SPEECHES & TESTIMONY

Statement of Commissioner J. Christopher Giancarlo for the Agricultural Advisory Committee Meeting

September 22, 2015

Thank you Commissioner Bowen. Thank you Chairman Massad for convening today’s meeting. Thank you also for your sponsorship of the Agricultural Advisory Committee (AAC). The AAC is a sounding board for the CFTC’s important work on behalf of its original and still critical constituency, America’s farmers and agriculture producers, and the many businesses that service them. It is important that we meet today.

No one can argue that these are good times for America’s farmers. Since the last meeting of this Committee in December of 2014, the U.S. Department of Agriculture (USDA) has issued a report further dampening its already-bleak projections for the American farming sector.1 It estimates that, by the end of this year, net farm income will plummet 36 percent from the previous year, reaching its lowest level in nine years.2 Farmers have not faced such a pronounced freefall since 1983.3

These bleak figures for the farming sector are in line with what the rest of America is experiencing. The Census Bureau recently reported that the income of the typical American family remains statistically unchanged over the prior year and is 6.5 percent lower than the median in 2007.4 A record 94 million Americans are not in the labor force, and the labor participation rate is the lowest it has been since 1977.5 At the same time, the percentage of Americans living in poverty is almost 15 percent of the population.6 Seven years of near zero interest rates have failed to boost income, employment and upward mobility in the broader economy, not just for farmers.

Yet, the prolonged low interest rate environment has been especially harsh on America’s Futures Commission Merchants (FCMs). As I have said publicly, America’s FCMs are becoming an endangered species due to Federal government policies, including monetary policy.7 FCMs continue to consolidate at an alarming rate with dire consequences for American agriculture and manufacturing. It is no secret that, amid consolidations, some FCMs have refused to retain their smaller, less active clients, including many small agricultural producers.8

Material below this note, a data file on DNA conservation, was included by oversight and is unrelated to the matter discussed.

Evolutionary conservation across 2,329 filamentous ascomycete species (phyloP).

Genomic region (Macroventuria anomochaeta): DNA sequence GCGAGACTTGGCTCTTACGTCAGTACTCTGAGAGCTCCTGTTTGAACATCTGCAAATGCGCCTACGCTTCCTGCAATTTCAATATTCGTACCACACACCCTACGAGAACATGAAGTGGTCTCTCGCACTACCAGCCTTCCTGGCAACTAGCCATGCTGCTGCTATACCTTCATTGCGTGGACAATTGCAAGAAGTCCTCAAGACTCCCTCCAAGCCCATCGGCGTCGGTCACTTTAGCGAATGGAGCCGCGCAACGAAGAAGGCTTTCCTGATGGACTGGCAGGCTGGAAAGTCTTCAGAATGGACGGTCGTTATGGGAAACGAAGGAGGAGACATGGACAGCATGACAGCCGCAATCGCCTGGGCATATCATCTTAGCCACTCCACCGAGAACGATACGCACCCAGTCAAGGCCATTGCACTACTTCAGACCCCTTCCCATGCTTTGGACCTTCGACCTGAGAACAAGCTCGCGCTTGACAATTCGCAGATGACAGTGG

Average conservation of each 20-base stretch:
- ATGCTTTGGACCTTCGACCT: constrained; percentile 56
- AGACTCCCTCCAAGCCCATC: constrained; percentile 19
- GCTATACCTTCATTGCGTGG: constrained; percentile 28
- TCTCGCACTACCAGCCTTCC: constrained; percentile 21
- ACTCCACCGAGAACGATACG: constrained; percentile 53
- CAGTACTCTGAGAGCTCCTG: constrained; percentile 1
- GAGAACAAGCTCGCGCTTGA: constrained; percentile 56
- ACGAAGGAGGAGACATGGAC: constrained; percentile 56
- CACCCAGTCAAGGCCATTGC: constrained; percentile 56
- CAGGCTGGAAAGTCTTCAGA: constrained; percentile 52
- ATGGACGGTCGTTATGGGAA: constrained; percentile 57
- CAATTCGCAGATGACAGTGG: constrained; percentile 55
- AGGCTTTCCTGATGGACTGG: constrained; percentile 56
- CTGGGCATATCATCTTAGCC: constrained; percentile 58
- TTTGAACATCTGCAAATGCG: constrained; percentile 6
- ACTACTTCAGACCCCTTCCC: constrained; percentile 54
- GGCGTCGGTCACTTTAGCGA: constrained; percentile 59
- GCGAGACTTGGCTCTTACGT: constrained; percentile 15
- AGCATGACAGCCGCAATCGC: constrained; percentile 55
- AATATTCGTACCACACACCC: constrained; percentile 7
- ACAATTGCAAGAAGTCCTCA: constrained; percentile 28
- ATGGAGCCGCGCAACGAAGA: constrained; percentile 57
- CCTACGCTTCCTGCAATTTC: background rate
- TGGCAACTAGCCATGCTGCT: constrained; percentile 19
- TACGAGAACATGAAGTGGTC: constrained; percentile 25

I look forward to hearing today any good news that the remaining, consolidated FCMs have stabilized their business models and are able to serve their remaining clients. I look forward to hearing how smaller farmers and agriculture producers that need to hedge their production risks will be serviced by a consolidated FCM industry based in New York and Chicago that increasingly imposes strict limits on customer size and capacity.9 We must not allow Washington regulations to wipe out smaller FCMs and their customers the same way Dodd-Frank regulations have wiped out small community banks across America’s agriculture landscape.10

I also look forward to today’s discussion about the CFTC’s new proposals for aggregation of positions under its previously proposed position limits framework. I support these proposed changes because they make the position limits regime more workable. I commend the CFTC staff for taking into account public comments and putting forward a revised rule proposal that better recognizes the varied corporate structures of today’s modern firms engaged in the trading of commodities to manage risk.

Nevertheless, this is just the first of many changes that are needed to make the CFTC’s approach to position limits less harmful to the risk management activities of American farmers, energy producers, manufacturers, risk-hedgers and trading institutions that do business around the globe. We must avoid adopting flawed government regulations that prevent our commodity markets from operating effectively at a time of plunging commodity prices.11 That means not displacing the everyday commercial judgement of farmers and business people with a small set of allowable hedging options pre-selected by a Washington Commission with limited experience in commercial risk management.

In closing, I want to add an anecdote about when I was a corporate lawyer. In my practice, I would try to spend time with new clients at their offices learning their business. You can’t truly help someone you represent unless you dig in to understand how they make a living. I have continued that practice in my first year as a Commissioner by travelling to Indiana, Kentucky, Illinois, Iowa and Minnesota to meet with cattle, pork, poultry, corn, soybean, dairy and various other ag producers. I have also met with a number of cooperatives and manufacturers who serve these producers.